ENTER THE STATES. Sure, leave it to the states to pay for social services -- though I do perceive a slight contradiction here. If you loathe all government why is it that you call on state governments to take over the obligations of the federal government? Oh, just a tiny failing in the logic of the Tea Partiers... Here is the news, however: Nationwide, state tax revenues have declined by 4.1 percent in the 4th quarter of 2009. And how do states respond when faced with budgetary shortfalls and the incapacity to borrow due to their latent insolvency? They cut social services, Ms. Carender. That's what they do. In California, the 8th or 9th largest economy in the world, 19,000 pink slips have been mailed to social workers, and 40,000 students have been turned away from California State Universities with 20,000 more expected in the fall. Here is what Governor Schwarzenegger said in his January State of the State address: "The priorities have become out of whack over the years. I mean, think about it. Thirty years ago, 10 percent of the general fund went to higher education, and only 3 percent went to prisons. Today, almost 11 percent goes to prisons and only seven-and-a-half percent goes to higher education." I'm sure Ms. Carender is a law-and-order kind of gal. It costs between $50 and $100,000 a year to host an inmate in the state's prison archipelago. One petty chief in Yolo County near Sacramento, caught stealing a $3.99 bag of Tillamook shredded cheese, was sentenced to almost 8 years in prison. He was lucky. The judge was "lenient." The prosecutors had asked for a life sentence because the bum was a recidivist, heretofore a threat to society. Put two and two together. A $3.99 chief locked in at $50K a year and a nurse's or a teacher's job lost. Where are the priorities? Where do Ms. Carender and her cohorts stand?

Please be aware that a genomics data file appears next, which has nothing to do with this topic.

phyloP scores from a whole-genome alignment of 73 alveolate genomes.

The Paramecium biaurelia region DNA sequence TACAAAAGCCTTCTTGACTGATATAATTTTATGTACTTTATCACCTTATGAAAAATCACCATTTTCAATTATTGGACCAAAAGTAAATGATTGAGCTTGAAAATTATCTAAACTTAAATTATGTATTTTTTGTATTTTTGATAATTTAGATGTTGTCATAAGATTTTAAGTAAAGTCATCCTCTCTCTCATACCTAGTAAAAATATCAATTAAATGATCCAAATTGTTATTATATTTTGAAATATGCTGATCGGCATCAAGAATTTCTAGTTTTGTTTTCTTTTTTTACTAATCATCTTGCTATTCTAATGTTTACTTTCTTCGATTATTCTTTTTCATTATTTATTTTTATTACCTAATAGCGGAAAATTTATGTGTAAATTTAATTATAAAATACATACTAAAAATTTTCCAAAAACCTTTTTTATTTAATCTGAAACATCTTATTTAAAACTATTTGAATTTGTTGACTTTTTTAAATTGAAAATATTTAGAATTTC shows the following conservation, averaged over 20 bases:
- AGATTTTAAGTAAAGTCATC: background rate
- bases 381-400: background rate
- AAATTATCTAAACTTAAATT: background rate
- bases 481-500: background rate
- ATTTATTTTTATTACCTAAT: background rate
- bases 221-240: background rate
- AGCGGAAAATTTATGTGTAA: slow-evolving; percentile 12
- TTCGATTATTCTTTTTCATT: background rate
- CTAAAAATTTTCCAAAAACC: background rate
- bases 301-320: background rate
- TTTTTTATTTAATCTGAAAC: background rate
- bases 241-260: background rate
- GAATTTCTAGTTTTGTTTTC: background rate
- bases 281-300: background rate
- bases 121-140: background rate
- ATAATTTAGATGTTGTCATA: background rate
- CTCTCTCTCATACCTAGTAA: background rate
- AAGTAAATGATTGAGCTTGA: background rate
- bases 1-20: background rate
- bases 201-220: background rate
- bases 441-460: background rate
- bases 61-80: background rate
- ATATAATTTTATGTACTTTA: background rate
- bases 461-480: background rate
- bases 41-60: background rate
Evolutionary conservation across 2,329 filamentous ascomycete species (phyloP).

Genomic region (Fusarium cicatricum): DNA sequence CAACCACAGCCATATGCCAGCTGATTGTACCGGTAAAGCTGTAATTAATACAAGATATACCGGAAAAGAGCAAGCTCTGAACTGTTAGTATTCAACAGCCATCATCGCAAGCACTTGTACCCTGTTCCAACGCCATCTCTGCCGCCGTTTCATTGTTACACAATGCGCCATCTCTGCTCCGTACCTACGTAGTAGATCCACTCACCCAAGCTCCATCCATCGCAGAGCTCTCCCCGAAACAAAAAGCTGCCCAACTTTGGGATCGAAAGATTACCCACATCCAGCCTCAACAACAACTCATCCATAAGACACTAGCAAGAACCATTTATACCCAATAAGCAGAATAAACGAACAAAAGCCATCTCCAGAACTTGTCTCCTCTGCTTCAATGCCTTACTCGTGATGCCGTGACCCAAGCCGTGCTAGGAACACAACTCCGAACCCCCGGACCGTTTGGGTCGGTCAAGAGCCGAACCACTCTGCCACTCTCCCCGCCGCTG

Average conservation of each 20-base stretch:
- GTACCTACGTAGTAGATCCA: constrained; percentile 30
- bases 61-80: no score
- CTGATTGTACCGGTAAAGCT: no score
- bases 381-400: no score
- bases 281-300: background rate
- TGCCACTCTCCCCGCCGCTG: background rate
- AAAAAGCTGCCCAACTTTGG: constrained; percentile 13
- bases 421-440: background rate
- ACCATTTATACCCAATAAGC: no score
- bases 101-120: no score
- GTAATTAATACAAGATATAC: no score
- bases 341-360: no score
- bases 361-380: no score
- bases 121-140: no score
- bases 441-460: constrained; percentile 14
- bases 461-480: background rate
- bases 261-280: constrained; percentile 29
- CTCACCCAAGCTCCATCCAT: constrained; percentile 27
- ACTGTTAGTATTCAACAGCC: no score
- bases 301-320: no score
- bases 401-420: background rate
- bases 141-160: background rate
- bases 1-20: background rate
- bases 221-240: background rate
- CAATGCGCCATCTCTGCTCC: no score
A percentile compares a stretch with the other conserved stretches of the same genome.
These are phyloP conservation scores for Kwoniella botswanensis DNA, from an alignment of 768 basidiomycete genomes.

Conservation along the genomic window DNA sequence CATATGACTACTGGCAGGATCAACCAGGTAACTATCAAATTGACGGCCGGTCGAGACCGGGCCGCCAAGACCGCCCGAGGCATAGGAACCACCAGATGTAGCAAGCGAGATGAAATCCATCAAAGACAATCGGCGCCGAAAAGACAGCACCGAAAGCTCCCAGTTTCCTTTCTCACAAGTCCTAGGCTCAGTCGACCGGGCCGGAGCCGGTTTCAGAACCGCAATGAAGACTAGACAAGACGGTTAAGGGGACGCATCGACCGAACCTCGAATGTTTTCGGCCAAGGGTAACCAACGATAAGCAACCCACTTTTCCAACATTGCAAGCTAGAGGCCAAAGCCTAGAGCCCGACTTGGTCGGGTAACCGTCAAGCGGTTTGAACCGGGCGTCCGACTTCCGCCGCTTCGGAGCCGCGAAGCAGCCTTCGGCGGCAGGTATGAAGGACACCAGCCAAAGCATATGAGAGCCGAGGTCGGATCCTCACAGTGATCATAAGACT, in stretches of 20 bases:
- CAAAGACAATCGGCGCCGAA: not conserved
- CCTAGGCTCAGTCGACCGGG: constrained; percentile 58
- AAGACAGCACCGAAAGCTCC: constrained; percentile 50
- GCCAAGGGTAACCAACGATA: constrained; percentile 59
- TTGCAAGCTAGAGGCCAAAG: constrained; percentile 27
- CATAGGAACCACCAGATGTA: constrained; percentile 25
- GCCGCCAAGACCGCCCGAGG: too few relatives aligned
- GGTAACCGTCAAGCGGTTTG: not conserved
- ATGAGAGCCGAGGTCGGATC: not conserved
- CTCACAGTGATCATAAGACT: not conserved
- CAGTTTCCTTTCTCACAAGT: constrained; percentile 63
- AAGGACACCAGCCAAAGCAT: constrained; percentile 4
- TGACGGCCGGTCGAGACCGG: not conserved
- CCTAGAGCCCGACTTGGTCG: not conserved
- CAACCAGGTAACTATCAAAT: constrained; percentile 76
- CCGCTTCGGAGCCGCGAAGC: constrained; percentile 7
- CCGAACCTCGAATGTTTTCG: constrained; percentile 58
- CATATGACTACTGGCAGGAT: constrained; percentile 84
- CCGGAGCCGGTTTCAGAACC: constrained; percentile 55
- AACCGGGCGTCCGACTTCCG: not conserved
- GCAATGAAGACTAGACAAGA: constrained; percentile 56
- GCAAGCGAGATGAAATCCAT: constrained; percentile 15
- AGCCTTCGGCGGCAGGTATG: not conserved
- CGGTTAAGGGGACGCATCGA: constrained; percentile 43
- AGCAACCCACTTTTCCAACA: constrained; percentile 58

TACTICAL ALLIANCES are the equivalent of a death wish, like my Iranian friend found out to his life's demise. Yes, in his case, the greater enemy was defeated but the other deadly one turned out to be just that: deadly. I'll keep arguing forcefully: Do not ever ally yourself with people who ultimately want your demise. It's as simple as that. Compromise is valid so long as it leads toward a wider common cause, not a narrow one. Yet, I am aware of very-respected people that disagree with my stand. One of them is an esteemed comrade, who has much more experience in activism than I do, and calls for "organizing alternatives" that encompass alliances with antiwar and anti-imperialist members of the loose left-right coalition. Imagine getting into bed with Keli Carender or Justin Raimondo (no sex included, sorry Justin and Keli), Ron Paul, Lew Rockwell, et al. because some of them present themselves as anti-warriors. Just imagine... Serious people I respect deeply want to go to bed with a class foe that will eventually turn on them, under the premise that the left is so much in disarray that it should take a few chances here and there. The dilemma flies over my head. To be fair, the discussion on "organizing alternatives" took place at a conference in D.C., "Across the Political Spectrum Against War and Militarism," in which some 30 attendees explored ways to rekindle the alliance that took place in the 1960s between isolationists of the Old Right and what was then the New Left in opposition to the Vietnam War. People like Doug Bandow (Cato Institute), David Henderson (Hoover Institution), Sam Smith (The Progressive Review), William Lind (Free Congress Foundation), Jesse Walker (Reason), Kevin Zeese and Michael McPhearson (Veterans for Peace), Robert Dreyfuss, Katrina vanden Heuvel, and William Greider (The Nation), the ubiquitous Ralph Nader, and other personalities belonging to what Senator Byrd calls the "loyal opposition," which can apply to both left and right -- not a particularly system-threatening crowd. It looks like it was quite an amicable gathering.